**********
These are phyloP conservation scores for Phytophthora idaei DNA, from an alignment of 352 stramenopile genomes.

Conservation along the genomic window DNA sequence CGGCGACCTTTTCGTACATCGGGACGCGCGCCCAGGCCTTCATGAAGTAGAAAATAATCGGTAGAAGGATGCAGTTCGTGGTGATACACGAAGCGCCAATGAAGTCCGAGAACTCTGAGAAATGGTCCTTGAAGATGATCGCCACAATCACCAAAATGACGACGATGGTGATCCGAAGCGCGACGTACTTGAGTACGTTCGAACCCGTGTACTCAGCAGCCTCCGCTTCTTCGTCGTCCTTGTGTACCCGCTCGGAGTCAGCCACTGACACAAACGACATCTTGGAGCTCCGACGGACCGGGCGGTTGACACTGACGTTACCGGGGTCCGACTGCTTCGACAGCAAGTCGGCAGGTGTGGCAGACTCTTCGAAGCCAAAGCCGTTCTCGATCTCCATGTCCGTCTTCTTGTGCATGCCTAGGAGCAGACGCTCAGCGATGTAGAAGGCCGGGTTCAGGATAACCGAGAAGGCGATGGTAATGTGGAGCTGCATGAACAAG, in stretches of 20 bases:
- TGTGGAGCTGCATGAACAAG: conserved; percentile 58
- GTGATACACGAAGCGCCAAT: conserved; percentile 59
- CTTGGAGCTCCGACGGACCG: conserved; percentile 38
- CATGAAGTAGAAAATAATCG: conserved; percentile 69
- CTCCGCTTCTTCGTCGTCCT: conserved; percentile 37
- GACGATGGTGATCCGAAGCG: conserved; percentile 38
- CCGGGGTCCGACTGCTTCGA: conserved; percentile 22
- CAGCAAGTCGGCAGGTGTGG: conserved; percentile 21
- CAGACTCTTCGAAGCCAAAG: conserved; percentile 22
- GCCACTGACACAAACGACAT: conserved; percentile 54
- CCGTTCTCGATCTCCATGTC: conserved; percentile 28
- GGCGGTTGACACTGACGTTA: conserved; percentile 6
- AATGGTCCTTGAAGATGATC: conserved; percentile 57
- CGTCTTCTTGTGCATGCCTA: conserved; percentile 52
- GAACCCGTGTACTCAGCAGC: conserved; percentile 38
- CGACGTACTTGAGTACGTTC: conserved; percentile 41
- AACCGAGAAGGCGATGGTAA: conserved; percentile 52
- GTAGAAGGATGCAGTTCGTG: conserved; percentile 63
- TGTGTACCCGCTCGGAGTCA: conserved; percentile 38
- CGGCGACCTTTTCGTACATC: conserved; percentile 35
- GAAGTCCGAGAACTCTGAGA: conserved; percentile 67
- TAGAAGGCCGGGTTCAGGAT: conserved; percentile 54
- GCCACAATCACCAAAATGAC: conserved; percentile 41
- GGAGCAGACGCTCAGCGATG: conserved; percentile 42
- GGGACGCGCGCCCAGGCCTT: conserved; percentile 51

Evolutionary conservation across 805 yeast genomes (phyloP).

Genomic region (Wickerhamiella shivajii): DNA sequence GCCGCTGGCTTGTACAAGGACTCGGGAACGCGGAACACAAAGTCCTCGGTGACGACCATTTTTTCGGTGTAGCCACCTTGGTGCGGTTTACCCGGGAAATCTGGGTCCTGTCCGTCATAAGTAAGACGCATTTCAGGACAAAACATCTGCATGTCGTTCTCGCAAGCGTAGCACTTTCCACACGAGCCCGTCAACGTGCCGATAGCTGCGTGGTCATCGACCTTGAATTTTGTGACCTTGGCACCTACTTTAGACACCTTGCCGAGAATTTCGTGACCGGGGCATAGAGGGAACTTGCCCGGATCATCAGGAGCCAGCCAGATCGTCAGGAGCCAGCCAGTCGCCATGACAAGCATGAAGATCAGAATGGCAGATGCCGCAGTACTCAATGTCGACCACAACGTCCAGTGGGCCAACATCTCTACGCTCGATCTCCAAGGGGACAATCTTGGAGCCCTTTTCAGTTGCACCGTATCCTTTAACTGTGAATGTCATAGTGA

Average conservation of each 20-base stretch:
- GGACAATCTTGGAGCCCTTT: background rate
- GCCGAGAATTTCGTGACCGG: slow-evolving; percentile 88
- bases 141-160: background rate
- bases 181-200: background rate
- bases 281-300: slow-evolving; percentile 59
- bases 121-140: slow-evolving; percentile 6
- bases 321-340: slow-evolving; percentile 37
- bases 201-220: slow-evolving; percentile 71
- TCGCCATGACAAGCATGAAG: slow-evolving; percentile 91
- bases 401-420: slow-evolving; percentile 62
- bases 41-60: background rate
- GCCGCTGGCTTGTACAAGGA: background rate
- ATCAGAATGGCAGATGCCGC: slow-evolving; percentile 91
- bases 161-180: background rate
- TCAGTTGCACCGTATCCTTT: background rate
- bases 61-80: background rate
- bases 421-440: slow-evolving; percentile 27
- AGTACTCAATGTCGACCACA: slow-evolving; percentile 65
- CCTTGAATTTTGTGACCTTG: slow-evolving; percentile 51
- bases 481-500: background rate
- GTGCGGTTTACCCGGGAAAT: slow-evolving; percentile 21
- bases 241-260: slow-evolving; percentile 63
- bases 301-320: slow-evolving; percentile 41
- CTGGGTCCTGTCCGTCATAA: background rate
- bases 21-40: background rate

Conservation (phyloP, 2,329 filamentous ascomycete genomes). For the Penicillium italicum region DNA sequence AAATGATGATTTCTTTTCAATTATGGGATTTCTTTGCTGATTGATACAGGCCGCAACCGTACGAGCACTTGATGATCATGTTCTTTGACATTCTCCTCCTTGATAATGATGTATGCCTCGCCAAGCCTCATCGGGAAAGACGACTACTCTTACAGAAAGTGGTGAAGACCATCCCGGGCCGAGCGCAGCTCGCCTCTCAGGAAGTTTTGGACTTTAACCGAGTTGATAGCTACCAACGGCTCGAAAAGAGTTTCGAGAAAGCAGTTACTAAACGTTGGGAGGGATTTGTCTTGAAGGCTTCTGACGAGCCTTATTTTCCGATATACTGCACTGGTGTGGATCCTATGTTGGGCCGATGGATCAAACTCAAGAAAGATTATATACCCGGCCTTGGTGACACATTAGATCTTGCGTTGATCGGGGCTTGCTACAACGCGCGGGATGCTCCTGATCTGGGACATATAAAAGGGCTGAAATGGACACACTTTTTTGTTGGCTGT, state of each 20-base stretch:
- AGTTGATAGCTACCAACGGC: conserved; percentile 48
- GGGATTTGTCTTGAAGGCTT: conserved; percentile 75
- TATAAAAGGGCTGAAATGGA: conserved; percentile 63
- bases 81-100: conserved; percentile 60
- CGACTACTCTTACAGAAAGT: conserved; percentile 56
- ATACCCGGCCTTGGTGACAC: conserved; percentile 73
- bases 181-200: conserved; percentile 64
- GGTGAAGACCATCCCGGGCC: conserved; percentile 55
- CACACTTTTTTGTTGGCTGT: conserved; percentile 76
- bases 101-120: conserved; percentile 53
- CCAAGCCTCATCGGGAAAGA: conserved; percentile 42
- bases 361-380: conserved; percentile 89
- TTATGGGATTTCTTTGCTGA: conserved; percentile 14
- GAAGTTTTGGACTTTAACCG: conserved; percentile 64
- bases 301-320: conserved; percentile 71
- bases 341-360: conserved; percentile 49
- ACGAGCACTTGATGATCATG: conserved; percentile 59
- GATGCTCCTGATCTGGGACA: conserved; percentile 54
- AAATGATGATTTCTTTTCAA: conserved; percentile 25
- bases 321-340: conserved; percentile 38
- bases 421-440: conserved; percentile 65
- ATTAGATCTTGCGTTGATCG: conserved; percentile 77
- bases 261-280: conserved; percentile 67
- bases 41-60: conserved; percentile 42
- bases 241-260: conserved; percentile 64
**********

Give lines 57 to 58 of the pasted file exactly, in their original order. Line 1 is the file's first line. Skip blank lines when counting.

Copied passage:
- AGTTGATAGCTACCAACGGC: conserved; percentile 48
- GGGATTTGTCTTGAAGGCTT: conserved; percentile 75